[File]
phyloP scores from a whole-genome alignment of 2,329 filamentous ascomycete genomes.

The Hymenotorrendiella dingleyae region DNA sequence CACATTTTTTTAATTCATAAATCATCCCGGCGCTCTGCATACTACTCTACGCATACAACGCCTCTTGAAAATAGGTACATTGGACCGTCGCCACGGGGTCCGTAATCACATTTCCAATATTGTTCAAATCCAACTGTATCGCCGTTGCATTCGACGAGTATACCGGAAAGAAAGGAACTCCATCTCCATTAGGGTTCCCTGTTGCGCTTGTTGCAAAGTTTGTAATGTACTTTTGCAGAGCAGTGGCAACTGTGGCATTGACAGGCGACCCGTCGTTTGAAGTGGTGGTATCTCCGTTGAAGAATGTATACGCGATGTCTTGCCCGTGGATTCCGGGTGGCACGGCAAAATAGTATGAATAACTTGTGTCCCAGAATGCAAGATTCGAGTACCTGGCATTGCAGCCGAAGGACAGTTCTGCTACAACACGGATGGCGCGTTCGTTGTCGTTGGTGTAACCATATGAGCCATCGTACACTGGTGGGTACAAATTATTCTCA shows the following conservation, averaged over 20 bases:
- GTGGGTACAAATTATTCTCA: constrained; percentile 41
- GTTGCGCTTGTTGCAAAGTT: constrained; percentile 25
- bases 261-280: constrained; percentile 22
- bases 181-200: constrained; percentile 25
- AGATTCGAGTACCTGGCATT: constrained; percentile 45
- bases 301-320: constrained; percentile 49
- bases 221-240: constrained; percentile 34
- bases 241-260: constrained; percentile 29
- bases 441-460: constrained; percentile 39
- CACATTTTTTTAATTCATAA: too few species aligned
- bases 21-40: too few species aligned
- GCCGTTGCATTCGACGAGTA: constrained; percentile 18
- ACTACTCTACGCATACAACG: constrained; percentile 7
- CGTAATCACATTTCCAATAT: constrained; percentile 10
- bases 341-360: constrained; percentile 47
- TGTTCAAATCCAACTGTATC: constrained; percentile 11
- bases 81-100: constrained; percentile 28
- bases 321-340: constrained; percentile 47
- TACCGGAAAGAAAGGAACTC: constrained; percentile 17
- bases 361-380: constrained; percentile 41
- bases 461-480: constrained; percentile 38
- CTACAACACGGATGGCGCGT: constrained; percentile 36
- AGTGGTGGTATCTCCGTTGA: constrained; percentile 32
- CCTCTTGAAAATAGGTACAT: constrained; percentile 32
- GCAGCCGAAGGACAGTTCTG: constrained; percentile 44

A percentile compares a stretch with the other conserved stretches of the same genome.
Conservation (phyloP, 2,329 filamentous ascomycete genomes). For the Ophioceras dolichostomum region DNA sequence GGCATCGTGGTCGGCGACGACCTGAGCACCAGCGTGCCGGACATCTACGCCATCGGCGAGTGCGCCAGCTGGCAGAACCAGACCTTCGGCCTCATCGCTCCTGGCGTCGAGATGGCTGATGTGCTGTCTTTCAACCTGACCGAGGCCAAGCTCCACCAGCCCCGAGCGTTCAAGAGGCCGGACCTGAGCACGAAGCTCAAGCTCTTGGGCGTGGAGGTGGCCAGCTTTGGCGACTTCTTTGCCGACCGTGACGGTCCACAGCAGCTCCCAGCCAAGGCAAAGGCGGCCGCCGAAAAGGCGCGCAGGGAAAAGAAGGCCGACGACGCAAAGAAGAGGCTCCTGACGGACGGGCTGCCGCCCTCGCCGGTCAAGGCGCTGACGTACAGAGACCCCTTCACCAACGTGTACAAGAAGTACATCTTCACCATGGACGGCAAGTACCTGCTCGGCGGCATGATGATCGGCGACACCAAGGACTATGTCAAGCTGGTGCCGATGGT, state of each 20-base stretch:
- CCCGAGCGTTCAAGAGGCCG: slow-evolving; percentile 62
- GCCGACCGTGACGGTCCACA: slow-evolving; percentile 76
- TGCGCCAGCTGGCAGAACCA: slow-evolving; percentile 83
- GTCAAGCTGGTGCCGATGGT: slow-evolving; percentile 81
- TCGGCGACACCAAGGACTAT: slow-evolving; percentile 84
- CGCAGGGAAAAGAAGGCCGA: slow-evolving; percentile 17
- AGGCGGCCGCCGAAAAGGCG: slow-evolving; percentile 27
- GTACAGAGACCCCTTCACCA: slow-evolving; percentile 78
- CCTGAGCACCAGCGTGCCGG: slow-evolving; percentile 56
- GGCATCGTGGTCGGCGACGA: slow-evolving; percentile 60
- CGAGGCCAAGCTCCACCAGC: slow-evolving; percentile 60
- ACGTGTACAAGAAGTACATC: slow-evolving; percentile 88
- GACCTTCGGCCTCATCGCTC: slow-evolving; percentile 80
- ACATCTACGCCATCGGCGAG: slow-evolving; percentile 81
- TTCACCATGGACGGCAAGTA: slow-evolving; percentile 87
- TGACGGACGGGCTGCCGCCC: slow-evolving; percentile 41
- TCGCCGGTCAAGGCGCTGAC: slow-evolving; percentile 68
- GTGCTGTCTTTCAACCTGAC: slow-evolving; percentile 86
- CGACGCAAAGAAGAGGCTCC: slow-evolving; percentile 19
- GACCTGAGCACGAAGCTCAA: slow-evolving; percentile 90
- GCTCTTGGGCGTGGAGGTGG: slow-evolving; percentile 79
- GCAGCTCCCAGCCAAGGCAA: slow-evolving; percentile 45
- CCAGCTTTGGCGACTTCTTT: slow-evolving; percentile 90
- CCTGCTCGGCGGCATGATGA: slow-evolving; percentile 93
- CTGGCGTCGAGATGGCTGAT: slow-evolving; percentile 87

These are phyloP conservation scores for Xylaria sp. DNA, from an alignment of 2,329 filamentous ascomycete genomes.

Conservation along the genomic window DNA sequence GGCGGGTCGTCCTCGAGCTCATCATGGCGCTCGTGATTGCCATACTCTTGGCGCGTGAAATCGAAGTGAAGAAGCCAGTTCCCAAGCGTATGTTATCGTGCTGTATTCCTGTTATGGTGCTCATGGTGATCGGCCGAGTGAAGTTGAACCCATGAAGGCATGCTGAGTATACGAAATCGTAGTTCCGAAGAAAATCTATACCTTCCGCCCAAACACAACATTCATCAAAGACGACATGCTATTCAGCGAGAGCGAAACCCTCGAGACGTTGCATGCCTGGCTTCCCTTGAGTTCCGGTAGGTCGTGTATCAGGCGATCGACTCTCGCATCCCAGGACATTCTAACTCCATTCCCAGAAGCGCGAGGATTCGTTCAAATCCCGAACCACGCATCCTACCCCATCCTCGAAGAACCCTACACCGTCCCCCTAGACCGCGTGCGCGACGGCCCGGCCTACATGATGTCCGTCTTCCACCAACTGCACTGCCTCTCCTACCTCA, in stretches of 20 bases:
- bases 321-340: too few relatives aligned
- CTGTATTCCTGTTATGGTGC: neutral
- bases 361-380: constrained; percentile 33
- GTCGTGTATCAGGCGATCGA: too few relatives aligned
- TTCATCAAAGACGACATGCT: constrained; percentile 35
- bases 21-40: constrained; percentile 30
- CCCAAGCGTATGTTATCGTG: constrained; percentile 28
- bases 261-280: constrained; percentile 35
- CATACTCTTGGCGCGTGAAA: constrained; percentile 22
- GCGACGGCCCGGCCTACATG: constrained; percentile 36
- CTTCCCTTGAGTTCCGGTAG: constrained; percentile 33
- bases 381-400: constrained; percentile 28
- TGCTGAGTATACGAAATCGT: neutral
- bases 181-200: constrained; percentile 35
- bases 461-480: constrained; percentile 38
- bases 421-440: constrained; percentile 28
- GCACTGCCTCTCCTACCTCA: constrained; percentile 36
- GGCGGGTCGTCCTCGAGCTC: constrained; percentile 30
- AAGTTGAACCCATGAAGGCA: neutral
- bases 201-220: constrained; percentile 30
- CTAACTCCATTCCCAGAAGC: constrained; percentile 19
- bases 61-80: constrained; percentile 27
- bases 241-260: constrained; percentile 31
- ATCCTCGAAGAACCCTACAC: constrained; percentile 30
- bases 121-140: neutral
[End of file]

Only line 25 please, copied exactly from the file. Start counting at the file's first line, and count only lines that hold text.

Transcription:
- AGTGGTGGTATCTCCGTTGA: constrained; percentile 32